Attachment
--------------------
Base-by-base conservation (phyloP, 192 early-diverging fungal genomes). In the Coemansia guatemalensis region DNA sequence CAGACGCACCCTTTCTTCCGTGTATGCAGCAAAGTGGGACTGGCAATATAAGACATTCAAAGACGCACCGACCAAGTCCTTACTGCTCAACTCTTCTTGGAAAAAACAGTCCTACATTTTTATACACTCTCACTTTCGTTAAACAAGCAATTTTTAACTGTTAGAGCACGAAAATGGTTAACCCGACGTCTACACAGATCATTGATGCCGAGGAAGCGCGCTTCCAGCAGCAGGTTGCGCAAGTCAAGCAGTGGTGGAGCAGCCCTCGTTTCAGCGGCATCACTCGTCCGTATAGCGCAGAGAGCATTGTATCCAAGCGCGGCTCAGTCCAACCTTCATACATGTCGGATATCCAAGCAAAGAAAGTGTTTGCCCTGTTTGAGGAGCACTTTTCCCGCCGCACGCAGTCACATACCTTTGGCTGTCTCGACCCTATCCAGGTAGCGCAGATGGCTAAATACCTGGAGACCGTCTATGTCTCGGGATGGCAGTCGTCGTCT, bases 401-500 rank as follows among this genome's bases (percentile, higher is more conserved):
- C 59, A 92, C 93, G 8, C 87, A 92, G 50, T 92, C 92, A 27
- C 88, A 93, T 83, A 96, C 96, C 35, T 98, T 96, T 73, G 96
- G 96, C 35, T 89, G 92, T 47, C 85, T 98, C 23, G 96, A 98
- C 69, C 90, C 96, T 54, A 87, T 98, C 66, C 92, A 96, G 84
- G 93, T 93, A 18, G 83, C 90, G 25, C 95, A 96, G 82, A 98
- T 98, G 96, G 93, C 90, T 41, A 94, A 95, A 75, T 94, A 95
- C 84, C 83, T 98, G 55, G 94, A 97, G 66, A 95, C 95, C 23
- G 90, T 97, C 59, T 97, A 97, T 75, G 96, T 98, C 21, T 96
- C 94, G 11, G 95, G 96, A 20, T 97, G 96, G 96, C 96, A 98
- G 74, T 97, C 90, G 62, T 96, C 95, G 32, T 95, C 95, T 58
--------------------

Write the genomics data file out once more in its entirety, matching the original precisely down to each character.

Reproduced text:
Base-by-base conservation (phyloP, 192 early-diverging fungal genomes). In the Coemansia guatemalensis region DNA sequence CAGACGCACCCTTTCTTCCGTGTATGCAGCAAAGTGGGACTGGCAATATAAGACATTCAAAGACGCACCGACCAAGTCCTTACTGCTCAACTCTTCTTGGAAAAAACAGTCCTACATTTTTATACACTCTCACTTTCGTTAAACAAGCAATTTTTAACTGTTAGAGCACGAAAATGGTTAACCCGACGTCTACACAGATCATTGATGCCGAGGAAGCGCGCTTCCAGCAGCAGGTTGCGCAAGTCAAGCAGTGGTGGAGCAGCCCTCGTTTCAGCGGCATCACTCGTCCGTATAGCGCAGAGAGCATTGTATCCAAGCGCGGCTCAGTCCAACCTTCATACATGTCGGATATCCAAGCAAAGAAAGTGTTTGCCCTGTTTGAGGAGCACTTTTCCCGCCGCACGCAGTCACATACCTTTGGCTGTCTCGACCCTATCCAGGTAGCGCAGATGGCTAAATACCTGGAGACCGTCTATGTCTCGGGATGGCAGTCGTCGTCT, bases 401-500 rank as follows among this genome's bases (percentile, higher is more conserved):
- C 59, A 92, C 93, G 8, C 87, A 92, G 50, T 92, C 92, A 27
- C 88, A 93, T 83, A 96, C 96, C 35, T 98, T 96, T 73, G 96
- G 96, C 35, T 89, G 92, T 47, C 85, T 98, C 23, G 96, A 98
- C 69, C 90, C 96, T 54, A 87, T 98, C 66, C 92, A 96, G 84
- G 93, T 93, A 18, G 83, C 90, G 25, C 95, A 96, G 82, A 98
- T 98, G 96, G 93, C 90, T 41, A 94, A 95, A 75, T 94, A 95
- C 84, C 83, T 98, G 55, G 94, A 97, G 66, A 95, C 95, C 23
- G 90, T 97, C 59, T 97, A 97, T 75, G 96, T 98, C 21, T 96
- C 94, G 11, G 95, G 96, A 20, T 97, G 96, G 96, C 96, A 98
- G 74, T 97, C 90, G 62, T 96, C 95, G 32, T 95, C 95, T 58